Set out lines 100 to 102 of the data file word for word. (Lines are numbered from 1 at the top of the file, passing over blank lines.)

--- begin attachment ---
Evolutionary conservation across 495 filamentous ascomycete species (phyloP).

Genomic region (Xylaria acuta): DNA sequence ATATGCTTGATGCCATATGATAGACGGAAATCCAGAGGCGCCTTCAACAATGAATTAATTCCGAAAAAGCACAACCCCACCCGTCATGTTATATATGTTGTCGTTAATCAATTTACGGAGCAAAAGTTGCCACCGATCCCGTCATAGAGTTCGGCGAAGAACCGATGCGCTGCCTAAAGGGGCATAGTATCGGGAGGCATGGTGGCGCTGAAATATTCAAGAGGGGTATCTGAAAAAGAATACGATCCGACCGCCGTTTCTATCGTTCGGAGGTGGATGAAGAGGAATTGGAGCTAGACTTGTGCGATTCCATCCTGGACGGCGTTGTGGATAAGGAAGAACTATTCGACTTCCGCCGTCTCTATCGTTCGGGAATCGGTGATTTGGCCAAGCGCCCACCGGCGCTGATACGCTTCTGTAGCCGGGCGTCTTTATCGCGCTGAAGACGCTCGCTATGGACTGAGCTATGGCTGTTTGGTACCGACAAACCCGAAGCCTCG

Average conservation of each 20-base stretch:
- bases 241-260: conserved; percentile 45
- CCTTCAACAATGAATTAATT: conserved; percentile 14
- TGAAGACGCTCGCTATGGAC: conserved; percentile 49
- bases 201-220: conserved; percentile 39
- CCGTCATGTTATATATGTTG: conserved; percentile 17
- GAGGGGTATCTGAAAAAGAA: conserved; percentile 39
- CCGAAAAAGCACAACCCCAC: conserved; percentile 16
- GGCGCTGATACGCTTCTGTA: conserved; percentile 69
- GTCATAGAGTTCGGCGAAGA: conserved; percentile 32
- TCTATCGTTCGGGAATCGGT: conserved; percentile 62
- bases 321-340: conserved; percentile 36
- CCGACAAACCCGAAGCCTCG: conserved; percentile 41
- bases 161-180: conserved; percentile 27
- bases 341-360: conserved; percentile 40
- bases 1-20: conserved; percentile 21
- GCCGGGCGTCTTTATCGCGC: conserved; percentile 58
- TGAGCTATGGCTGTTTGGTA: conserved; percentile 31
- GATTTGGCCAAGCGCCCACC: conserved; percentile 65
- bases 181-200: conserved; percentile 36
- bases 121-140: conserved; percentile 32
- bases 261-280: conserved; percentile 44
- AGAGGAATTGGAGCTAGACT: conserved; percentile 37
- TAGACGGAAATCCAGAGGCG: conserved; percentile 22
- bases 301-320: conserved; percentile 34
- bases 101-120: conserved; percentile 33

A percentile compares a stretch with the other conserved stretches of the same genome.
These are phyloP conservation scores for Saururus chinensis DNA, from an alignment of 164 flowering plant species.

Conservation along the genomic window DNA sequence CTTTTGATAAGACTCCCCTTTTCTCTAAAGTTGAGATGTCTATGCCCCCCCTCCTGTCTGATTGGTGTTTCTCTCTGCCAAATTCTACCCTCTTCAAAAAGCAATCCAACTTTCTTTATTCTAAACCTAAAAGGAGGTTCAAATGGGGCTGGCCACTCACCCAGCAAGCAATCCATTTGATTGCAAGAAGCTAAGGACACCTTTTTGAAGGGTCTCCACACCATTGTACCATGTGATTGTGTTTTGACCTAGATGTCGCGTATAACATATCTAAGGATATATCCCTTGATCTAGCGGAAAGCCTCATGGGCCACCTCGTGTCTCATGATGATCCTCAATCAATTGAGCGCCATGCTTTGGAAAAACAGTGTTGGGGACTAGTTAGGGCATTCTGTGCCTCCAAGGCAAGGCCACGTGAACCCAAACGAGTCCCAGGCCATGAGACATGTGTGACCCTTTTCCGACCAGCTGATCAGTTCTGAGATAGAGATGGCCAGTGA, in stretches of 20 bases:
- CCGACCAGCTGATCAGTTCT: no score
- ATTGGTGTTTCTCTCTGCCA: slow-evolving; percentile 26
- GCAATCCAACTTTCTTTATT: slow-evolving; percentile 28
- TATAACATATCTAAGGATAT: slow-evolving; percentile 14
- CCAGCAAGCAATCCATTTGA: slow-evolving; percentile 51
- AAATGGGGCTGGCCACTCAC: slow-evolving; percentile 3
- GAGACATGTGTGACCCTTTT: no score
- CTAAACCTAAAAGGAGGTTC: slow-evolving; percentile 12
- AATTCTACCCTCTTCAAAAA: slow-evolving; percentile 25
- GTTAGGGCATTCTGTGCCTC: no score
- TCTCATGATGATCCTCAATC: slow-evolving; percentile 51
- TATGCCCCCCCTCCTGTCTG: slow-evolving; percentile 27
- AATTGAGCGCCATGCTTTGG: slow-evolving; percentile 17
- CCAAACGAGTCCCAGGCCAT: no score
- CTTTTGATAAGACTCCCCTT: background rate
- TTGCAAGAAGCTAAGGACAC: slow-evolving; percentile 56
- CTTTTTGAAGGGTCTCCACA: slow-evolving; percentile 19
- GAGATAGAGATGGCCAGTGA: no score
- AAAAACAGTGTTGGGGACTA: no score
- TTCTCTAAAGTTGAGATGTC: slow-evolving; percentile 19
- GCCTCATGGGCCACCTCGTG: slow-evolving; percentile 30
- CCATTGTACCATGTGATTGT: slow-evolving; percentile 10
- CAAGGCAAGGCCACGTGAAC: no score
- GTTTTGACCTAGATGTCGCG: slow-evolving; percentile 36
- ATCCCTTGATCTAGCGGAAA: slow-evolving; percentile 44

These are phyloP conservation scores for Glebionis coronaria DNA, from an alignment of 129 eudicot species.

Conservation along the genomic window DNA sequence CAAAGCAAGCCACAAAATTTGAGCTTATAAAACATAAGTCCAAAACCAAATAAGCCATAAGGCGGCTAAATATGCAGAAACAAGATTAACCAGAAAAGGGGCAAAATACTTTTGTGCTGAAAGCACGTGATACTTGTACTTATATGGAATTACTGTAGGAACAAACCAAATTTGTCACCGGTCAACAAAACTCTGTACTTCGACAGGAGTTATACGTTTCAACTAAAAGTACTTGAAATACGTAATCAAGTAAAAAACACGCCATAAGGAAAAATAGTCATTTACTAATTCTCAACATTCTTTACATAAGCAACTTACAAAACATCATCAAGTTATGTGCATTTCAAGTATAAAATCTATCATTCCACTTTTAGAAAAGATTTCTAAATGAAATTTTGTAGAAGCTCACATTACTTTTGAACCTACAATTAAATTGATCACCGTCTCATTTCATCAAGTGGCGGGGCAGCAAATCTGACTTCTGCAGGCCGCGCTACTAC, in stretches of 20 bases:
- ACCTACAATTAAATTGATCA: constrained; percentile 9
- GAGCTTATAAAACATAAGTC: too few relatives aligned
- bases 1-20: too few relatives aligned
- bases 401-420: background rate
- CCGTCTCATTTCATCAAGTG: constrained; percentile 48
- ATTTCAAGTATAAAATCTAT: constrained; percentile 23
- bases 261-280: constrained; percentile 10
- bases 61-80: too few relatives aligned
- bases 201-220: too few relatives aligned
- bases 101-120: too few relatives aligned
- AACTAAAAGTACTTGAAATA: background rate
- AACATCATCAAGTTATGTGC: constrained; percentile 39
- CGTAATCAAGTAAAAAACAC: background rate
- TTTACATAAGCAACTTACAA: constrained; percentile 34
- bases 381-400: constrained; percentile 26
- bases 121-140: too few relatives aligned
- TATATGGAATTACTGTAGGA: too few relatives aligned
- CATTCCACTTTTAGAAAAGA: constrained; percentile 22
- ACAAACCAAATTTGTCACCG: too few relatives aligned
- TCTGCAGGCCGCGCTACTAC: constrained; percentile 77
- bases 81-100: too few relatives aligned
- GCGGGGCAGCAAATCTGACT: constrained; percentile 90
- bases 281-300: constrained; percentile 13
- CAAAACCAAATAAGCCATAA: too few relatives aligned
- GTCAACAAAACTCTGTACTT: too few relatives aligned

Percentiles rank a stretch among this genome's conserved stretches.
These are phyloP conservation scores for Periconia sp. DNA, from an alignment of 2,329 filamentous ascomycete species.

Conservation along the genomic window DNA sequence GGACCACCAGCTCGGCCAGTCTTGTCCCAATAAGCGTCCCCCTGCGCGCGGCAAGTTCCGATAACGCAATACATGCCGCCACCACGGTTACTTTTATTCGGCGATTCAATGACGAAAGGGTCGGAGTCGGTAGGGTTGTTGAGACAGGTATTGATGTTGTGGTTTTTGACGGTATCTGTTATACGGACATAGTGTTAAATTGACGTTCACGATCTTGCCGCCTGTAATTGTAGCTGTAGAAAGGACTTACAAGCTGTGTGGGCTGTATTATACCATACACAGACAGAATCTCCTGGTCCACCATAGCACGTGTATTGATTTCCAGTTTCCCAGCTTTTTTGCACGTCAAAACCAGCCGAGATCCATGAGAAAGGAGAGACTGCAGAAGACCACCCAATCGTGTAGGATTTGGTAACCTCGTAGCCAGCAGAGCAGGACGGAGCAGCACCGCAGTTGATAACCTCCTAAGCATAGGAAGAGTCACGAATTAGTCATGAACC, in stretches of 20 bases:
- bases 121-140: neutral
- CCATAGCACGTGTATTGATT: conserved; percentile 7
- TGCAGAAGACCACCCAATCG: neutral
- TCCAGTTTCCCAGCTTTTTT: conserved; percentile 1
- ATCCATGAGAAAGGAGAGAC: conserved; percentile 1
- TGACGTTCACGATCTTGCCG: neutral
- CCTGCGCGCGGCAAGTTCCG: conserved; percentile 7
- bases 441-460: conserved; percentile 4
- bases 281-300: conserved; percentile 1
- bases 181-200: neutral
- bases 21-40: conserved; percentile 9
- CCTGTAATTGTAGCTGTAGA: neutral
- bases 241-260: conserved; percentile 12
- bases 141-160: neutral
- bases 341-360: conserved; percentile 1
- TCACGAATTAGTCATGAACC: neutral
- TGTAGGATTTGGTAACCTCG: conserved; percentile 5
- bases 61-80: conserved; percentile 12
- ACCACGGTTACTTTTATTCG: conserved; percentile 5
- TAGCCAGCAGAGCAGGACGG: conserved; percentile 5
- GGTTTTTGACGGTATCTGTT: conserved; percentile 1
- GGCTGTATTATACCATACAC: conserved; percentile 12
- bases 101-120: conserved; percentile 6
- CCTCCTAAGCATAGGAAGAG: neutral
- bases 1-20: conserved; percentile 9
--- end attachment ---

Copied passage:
- bases 141-160: neutral
- bases 341-360: conserved; percentile 1
- TCACGAATTAGTCATGAACC: neutral